Now that we’ve all had a chance to finally watch the film, some of us have questions, some of us think Florence Pugh deserves an apology, and some of us (me) are completely floored by the twist ending, which finally explains the hallucinations and turmoil Alice — Florence Pugh’s character — experiences throughout the story.
Now, I’m about to reveal a massive spoiler (like, probably the BIGGEST spoiler in the entire plot), so if you haven’t seen it yet/don’t want to know, STOP SCROLLING AND LEAVE THIS POST IMMEDIATELY.
Last chance. Stop scrolling now or forever hold your peace!!!
Okay, here it is: Toward the end of the film, it’s revealed that Victory isn’t a real town in the 1950s–’60s, but actually a virtual simulation created by Frank (Chris Pine), the town’s cult-like leader. Even wilder, the Victory Project isn’t a company all the husbands in Victory work for. Rather, it’s the simulation initiative they all pay to be a part of. Alice and all the other wives have been unknowingly trapped in Victory by their husbands, and they’ve had the memories of their real lives in the present day (!!!) erased.
This comes as quite a shock (or, at least it did to me). But if you look closely, there are subtle hints throughout Don’t Worry Darling that clue us into what’s really going on. Here are 14 details that prove not everything in Victory is quite as it seems:
WARNING: Even MORE spoilers ahead!!!
When Alice witnesses the red plane falling through the sky, the plane briefly becomes wavy and distorted, signifying a glitch in the simulation.
In the trolley, right before Alice witnesses the red plane crash, there’s a sign behind her that reads, “What you see here, What you do here, What you hear here, Let it stay here.”
Deb’s constantly pregnant, which gets more and more suspicious as the plot goes on.
In the opening party scene, Nick Kroll’s character, Bill, shouts, “Your pregnant wife is drunk!” about Deb. At first, this just seems like REALLY bad parenting.
But after Alice has had electroshock therapy and struggles to remember who Deb is, Bunny tells her, “The one who’s always pregnant” to help jog her memory. This hints that Deb’s ongoing pregnancy is part of the simulation, and she’ll probably never give birth (hence her being able to drink with zero consequences).
There’s a ton of yellow in the film, particularly in a number of the wives’ outfits. Take or leave, but this could be a reference to “The Yellow Wallpaper,” a famous feminist short story by Charlotte Perkins Gilman that also explores female entrapment.
The most poignant example of this symbolism is when Margaret, the first woman in the film to actually question the Victory Project and challenge the status quo, does so wearing a yellow dress.
When Margaret’s husband, Kevin, pulls the curtain to shield them from Alice at Frank’s house party, we see a flash of the “real” Alice laying in bed experiencing the simulation.
Blink and you’ll miss it, but it’s definitely there:
At Frank’s house party, Alice runs her finger through a miniature model of Victory, a subtle nod to the fact that the town is just a facade. It’s also the route Alice takes to escape to headquarters at the end.
There’s tons of eye imagery all over Victory, which is basically the simulation hiding in plain site.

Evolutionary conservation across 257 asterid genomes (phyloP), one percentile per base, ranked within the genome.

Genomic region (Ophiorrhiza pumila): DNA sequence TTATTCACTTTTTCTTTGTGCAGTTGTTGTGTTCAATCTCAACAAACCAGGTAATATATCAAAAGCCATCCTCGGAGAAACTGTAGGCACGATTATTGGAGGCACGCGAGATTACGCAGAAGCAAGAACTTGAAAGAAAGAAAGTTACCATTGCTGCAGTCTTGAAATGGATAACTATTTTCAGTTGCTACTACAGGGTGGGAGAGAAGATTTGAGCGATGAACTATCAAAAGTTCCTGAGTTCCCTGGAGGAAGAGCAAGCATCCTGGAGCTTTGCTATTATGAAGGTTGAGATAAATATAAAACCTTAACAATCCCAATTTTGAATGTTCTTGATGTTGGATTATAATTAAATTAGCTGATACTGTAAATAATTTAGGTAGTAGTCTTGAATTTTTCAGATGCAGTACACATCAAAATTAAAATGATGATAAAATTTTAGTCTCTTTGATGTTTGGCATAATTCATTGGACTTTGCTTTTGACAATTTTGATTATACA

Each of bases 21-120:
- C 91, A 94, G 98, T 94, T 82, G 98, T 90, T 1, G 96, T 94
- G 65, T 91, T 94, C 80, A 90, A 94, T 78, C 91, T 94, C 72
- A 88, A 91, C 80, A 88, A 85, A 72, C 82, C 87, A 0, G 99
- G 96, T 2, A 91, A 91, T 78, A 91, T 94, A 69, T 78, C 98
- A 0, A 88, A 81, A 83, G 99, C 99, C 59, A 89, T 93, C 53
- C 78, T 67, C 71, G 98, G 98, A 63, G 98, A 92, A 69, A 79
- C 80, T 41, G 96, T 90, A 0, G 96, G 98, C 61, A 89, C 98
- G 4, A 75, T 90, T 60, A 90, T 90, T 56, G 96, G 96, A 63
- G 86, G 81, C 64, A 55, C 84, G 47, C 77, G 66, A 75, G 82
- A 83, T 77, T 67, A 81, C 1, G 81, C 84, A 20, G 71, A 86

Speaking of eyes, right before Alice experiences hallucinations — like when the walls close in on her while she’s cleaning — she’s often seen rubbing or scratching her eye.
There’s also lots of circle imagery. In fact, the town of Victory is built as a perfect circle, with room to expand. This reflects the perfection Frank wants to create within the Victory Project simulation, as well as the never-ending monotony of the wives’ time in Victory — always the same, never changing or progressing forward.
During the ballet scenes, Shelley and the other women repeat this phrase: “There is a beauty in control. There is a grace in symmetry. We move as one.” This further touches on the “perfection” of the simulation and how the wives move about their lives in Victory the exact same way.
When Dr. Collins is checking on Alice at home, he asks Jack, “What is it you Brits say?” But Jack pauses and doesn’t answer.
This is our first tip-off that Jack isn’t actually British, but rather chose to be British inside the simulation. He doesn’t answer because he doesn’t know, which forces Dr. Collins to answer his own question.
Throughout the film, Alice is chased and antagonized by men in red jumpsuits. In the flashback to real life/present day, Alice walks past a janitor in an identical red jumpsuit as she’s leaving the hospital.
This could be a sign that the red jumpsuits are Alice’s subconscious creating a visual that’s familiar to her, since she first saw it outside the simulation.
When Alice slides to the bottom of the bathtub, Alice’s reflection doesn’t follow her. Instead, it breaks the fourth wall.
At Frank’s party at the club, the band on stage is named the Dollhouse Brass Band, a very on-the-nose nod to the fact that Victory is the dollhouse and the residents — especially the wives — are the dolls.
Later on in the scene, Shelley presents a burlesque dancer as a surprise for Frank. At one point, the dancer (played by none other than Dita Von Teese!!!) briefly makes eye contact with Alice, letting her know that she’s in on the simulation. This triggers Alice’s breakdown.
And finally, when Alice is less aware of the simulation, her wardrobe is bright and vibrant. When she becomes more aware of the simulation, her clothes are plain and muted.
Did I miss any details? What are your thoughts on Don’t Worry Darling? Let’s discuss in the comments!